Monday, October 13, 2014

Firefighter Freebie

Last week, we celebrated Fire Safety Week. Most of what we did is a repeat of years before {which you can read about here}, but I did one new comparing activity that I really liked. My kids this year are having a little trouble with reading comprehension and recalling things from a story/book, so we have to have lots of "prompting and support." We've been working really hard on comparing, so we used the book Fire, Fire! by Gail Gibbons to help us with some of these skills {if you don't have any of her informational books, they're awesome!!}.
http://www.amazon.com/Fire-Gail-Gibbons/dp/0064460584/ref=sr_1_1?ie=UTF8&qid=1413255303&sr=8-1&keywords=fire+fire

After reading the story two days last week, I gave each student a bag with small, colored strips. These strips had details from the story and we put them on our organizer as to whether they were about firefighters in the city, country, or both. I had larger strips in the same color to put on a large chart. We had to go back to the text A LOT, but it was a great learning opportunity to always go back to the text and check.

Having the strips really worked well, because right now my students still struggle with remembering details from a book and definitely need a lot of the prompting and support that is part of our standards. Having the strips be different colors works well since the text is a little too hard for my students to read right now. I could just tell them which color to find instead of saying, "Find the strip that says ____."
You can get this activity FREE by clicking here.
Happy Monday everyone!

Sunday, October 12, 2014

Math Sticks

A few days ago, I posted a picture of our math stick lesson on my Facebook page and had a lot of questions, so I decided to do a quick post explaining them. :)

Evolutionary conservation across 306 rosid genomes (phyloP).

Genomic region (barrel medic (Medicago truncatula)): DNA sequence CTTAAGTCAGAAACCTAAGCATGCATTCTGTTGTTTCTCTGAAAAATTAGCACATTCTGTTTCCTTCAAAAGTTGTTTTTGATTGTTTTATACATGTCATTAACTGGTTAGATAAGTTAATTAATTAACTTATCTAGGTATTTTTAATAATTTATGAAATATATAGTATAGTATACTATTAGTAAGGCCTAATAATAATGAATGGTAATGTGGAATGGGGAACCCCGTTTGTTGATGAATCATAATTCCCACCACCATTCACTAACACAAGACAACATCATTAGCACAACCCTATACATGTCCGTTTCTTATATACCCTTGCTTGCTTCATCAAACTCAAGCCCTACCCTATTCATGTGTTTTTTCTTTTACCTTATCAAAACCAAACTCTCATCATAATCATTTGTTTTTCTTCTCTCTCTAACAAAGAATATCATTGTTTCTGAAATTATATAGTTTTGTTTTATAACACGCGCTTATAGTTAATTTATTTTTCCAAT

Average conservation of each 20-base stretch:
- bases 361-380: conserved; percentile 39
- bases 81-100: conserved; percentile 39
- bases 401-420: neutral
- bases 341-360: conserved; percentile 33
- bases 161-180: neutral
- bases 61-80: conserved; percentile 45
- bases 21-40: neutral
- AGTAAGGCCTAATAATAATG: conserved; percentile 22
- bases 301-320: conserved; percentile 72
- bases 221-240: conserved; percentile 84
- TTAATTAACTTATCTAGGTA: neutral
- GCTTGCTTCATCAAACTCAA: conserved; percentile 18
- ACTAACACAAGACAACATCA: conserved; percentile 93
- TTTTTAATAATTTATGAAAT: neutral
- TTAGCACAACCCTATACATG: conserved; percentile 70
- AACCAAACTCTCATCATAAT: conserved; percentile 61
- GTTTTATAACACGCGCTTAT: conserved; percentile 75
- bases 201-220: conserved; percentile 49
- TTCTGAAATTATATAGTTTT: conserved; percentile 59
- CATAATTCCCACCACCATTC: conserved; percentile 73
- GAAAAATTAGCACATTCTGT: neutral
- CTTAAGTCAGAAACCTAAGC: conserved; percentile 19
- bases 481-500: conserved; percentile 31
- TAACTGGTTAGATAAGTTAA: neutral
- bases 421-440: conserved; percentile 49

A few years ago when our district first dived into common core, the biggest change we found ourselves faced with in kindergarten was the standard of decomposing numbers. Up until then, our math was {now that we can look back and cringe!} mostly hitting the surface and not really digging deep. We had to come up with some fresh, engaging, HANDS-ON lessons that would get kids understanding the concept of decomposing. Enter math sticks - a little idea my friend Deeanna came up with.


For each stick, we use a pipe cleaner {aka a fuzzy stick}, pony beads, and a clipart cut out {copied on cardstock}. To make the sticks, we hot glue the stick to the back of the picture, add the number of beads we need, and tie a knot in the end.
 As you may remember from earlier posts, we teach a number a week and really dig into each number. Starting with number 5, we start using math sticks. Each week, the stick looks different depending on our them that week. This past week, we were studying fire safety, so our math went along with that theme. Throughout the week and with our math stick, we used a little song Deeanna made up.

When we start this lesson each week, I have the kids sit in circle. They bring a pencil, crayon, and clipboard with their recording sheet with them. This is what works best for me. Other teachers at our school have the kids at their desks for this.

The paper/pencil element is to help the kids see the written equation for what we're doing. In this week's lesson, we started with all the beads {representing firemen} on the left {on the firetruck}. During the song, when one firemen left to get a hose, we would move a bead down to the other end {representing that he was no longer on the truck}. Then, we would draw red dots on the line on our paper so that it looked like our stick. Finally, we wrote the equation to match. Clear as mud?


Here are two other examples of math sticks we've used this year:

These lessons each week really do help my students with decomposing. Are they difficult in the beginning? Of course! But what in kindergarten is ever a breeze the first time??
I really encourage you to use math sticks or any other manipulative in helping your kids decompose and I also encourage you to start decomposing as quickly as possible! You'll be amazed at what your students can do!
And on a completely unrelated note, I just added a fun little freebie to practice beginning letters/sounds as well as fine motor. You can grab it by clicking the picture :)
http://www.teacherspayteachers.com/Product/Football-Frenzy-A-Sound-Match-Literacy-Center-1496109

Thursday, October 9, 2014

October?!?

Wow, guys! This year is flying by! It's so hard to believe it's already October!
My kids are in such a good groove and we've had a great {but busy!} past few weeks. We celebrated all things apple {you can read more about what I usually do here} and I love that my little one is old enough to appreciate my love for apple week!